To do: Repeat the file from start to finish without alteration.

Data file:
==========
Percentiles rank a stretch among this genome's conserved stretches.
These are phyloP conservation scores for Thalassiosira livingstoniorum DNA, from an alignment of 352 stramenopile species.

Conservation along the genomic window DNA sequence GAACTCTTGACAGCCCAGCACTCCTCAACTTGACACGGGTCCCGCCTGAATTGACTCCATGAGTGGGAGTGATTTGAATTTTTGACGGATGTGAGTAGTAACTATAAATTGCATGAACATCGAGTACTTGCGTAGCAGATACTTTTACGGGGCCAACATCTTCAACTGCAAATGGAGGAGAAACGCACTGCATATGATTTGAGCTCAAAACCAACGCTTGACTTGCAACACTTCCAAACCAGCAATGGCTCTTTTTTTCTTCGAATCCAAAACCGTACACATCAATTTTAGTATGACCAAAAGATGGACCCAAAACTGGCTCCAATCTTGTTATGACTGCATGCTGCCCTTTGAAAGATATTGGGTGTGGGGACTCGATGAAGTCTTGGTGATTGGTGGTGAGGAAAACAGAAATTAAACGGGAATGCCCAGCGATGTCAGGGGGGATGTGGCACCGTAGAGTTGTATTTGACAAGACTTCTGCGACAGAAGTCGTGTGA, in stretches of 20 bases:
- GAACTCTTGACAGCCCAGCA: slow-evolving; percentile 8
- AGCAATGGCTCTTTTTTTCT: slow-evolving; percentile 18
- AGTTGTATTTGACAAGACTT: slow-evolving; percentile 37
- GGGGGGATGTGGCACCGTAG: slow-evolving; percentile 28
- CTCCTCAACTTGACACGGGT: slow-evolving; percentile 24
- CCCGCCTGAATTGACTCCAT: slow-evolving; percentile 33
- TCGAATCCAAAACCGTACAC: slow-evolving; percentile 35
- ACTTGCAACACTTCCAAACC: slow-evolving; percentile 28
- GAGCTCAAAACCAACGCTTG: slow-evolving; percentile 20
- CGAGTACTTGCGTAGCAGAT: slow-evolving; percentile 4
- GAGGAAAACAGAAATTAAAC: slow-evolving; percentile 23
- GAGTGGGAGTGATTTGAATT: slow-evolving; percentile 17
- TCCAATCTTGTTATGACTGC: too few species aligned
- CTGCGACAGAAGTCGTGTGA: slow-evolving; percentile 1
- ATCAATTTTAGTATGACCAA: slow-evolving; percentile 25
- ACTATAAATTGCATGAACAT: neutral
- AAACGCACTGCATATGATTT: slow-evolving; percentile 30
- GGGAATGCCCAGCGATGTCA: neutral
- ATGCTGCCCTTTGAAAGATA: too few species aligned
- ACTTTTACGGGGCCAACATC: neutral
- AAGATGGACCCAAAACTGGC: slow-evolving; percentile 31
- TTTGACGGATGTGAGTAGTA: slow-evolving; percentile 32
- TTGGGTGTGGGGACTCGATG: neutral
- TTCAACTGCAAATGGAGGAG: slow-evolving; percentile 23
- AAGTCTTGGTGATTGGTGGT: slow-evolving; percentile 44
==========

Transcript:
Percentiles rank a stretch among this genome's conserved stretches.
These are phyloP conservation scores for Thalassiosira livingstoniorum DNA, from an alignment of 352 stramenopile species.

Conservation along the genomic window DNA sequence GAACTCTTGACAGCCCAGCACTCCTCAACTTGACACGGGTCCCGCCTGAATTGACTCCATGAGTGGGAGTGATTTGAATTTTTGACGGATGTGAGTAGTAACTATAAATTGCATGAACATCGAGTACTTGCGTAGCAGATACTTTTACGGGGCCAACATCTTCAACTGCAAATGGAGGAGAAACGCACTGCATATGATTTGAGCTCAAAACCAACGCTTGACTTGCAACACTTCCAAACCAGCAATGGCTCTTTTTTTCTTCGAATCCAAAACCGTACACATCAATTTTAGTATGACCAAAAGATGGACCCAAAACTGGCTCCAATCTTGTTATGACTGCATGCTGCCCTTTGAAAGATATTGGGTGTGGGGACTCGATGAAGTCTTGGTGATTGGTGGTGAGGAAAACAGAAATTAAACGGGAATGCCCAGCGATGTCAGGGGGGATGTGGCACCGTAGAGTTGTATTTGACAAGACTTCTGCGACAGAAGTCGTGTGA, in stretches of 20 bases:
- GAACTCTTGACAGCCCAGCA: slow-evolving; percentile 8
- AGCAATGGCTCTTTTTTTCT: slow-evolving; percentile 18
- AGTTGTATTTGACAAGACTT: slow-evolving; percentile 37
- GGGGGGATGTGGCACCGTAG: slow-evolving; percentile 28
- CTCCTCAACTTGACACGGGT: slow-evolving; percentile 24
- CCCGCCTGAATTGACTCCAT: slow-evolving; percentile 33
- TCGAATCCAAAACCGTACAC: slow-evolving; percentile 35
- ACTTGCAACACTTCCAAACC: slow-evolving; percentile 28
- GAGCTCAAAACCAACGCTTG: slow-evolving; percentile 20
- CGAGTACTTGCGTAGCAGAT: slow-evolving; percentile 4
- GAGGAAAACAGAAATTAAAC: slow-evolving; percentile 23
- GAGTGGGAGTGATTTGAATT: slow-evolving; percentile 17
- TCCAATCTTGTTATGACTGC: too few species aligned
- CTGCGACAGAAGTCGTGTGA: slow-evolving; percentile 1
- ATCAATTTTAGTATGACCAA: slow-evolving; percentile 25
- ACTATAAATTGCATGAACAT: neutral
- AAACGCACTGCATATGATTT: slow-evolving; percentile 30
- GGGAATGCCCAGCGATGTCA: neutral
- ATGCTGCCCTTTGAAAGATA: too few species aligned
- ACTTTTACGGGGCCAACATC: neutral
- AAGATGGACCCAAAACTGGC: slow-evolving; percentile 31
- TTTGACGGATGTGAGTAGTA: slow-evolving; percentile 32
- TTGGGTGTGGGGACTCGATG: neutral
- TTCAACTGCAAATGGAGGAG: slow-evolving; percentile 23
- AAGTCTTGGTGATTGGTGGT: slow-evolving; percentile 44